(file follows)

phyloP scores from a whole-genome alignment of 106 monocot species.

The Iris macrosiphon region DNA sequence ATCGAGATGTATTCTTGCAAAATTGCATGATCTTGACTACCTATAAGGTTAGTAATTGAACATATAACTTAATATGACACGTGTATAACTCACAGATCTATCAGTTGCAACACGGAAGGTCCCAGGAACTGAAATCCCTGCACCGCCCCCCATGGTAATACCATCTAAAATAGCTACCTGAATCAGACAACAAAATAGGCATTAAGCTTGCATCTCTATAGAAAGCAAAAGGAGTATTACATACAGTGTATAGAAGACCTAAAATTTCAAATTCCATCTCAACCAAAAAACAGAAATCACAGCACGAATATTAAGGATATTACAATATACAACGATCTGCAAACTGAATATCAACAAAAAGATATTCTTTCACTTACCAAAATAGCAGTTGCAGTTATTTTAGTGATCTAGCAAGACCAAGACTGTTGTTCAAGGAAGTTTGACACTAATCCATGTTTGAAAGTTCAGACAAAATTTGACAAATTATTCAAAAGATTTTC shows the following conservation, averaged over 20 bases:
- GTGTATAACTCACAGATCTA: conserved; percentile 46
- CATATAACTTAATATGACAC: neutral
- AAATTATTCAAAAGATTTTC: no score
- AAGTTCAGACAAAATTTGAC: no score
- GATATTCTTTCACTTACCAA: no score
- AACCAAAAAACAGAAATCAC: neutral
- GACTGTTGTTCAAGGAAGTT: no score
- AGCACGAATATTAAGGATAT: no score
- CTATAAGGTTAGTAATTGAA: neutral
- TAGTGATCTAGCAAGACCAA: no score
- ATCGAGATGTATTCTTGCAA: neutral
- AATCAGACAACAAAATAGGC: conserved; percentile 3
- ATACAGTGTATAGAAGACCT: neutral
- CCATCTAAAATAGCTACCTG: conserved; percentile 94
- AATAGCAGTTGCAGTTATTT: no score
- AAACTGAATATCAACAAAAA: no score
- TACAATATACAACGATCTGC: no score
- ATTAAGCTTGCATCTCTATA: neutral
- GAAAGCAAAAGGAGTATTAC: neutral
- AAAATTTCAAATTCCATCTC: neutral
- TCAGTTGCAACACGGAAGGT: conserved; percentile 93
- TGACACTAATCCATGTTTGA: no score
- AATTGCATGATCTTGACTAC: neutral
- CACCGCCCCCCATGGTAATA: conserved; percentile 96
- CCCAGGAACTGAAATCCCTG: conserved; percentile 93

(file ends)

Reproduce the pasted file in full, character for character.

phyloP scores from a whole-genome alignment of 106 monocot species.

The Iris macrosiphon region DNA sequence ATCGAGATGTATTCTTGCAAAATTGCATGATCTTGACTACCTATAAGGTTAGTAATTGAACATATAACTTAATATGACACGTGTATAACTCACAGATCTATCAGTTGCAACACGGAAGGTCCCAGGAACTGAAATCCCTGCACCGCCCCCCATGGTAATACCATCTAAAATAGCTACCTGAATCAGACAACAAAATAGGCATTAAGCTTGCATCTCTATAGAAAGCAAAAGGAGTATTACATACAGTGTATAGAAGACCTAAAATTTCAAATTCCATCTCAACCAAAAAACAGAAATCACAGCACGAATATTAAGGATATTACAATATACAACGATCTGCAAACTGAATATCAACAAAAAGATATTCTTTCACTTACCAAAATAGCAGTTGCAGTTATTTTAGTGATCTAGCAAGACCAAGACTGTTGTTCAAGGAAGTTTGACACTAATCCATGTTTGAAAGTTCAGACAAAATTTGACAAATTATTCAAAAGATTTTC shows the following conservation, averaged over 20 bases:
- GTGTATAACTCACAGATCTA: conserved; percentile 46
- CATATAACTTAATATGACAC: neutral
- AAATTATTCAAAAGATTTTC: no score
- AAGTTCAGACAAAATTTGAC: no score
- GATATTCTTTCACTTACCAA: no score
- AACCAAAAAACAGAAATCAC: neutral
- GACTGTTGTTCAAGGAAGTT: no score
- AGCACGAATATTAAGGATAT: no score
- CTATAAGGTTAGTAATTGAA: neutral
- TAGTGATCTAGCAAGACCAA: no score
- ATCGAGATGTATTCTTGCAA: neutral
- AATCAGACAACAAAATAGGC: conserved; percentile 3
- ATACAGTGTATAGAAGACCT: neutral
- CCATCTAAAATAGCTACCTG: conserved; percentile 94
- AATAGCAGTTGCAGTTATTT: no score
- AAACTGAATATCAACAAAAA: no score
- TACAATATACAACGATCTGC: no score
- ATTAAGCTTGCATCTCTATA: neutral
- GAAAGCAAAAGGAGTATTAC: neutral
- AAAATTTCAAATTCCATCTC: neutral
- TCAGTTGCAACACGGAAGGT: conserved; percentile 93
- TGACACTAATCCATGTTTGA: no score
- AATTGCATGATCTTGACTAC: neutral
- CACCGCCCCCCATGGTAATA: conserved; percentile 96
- CCCAGGAACTGAAATCCCTG: conserved; percentile 93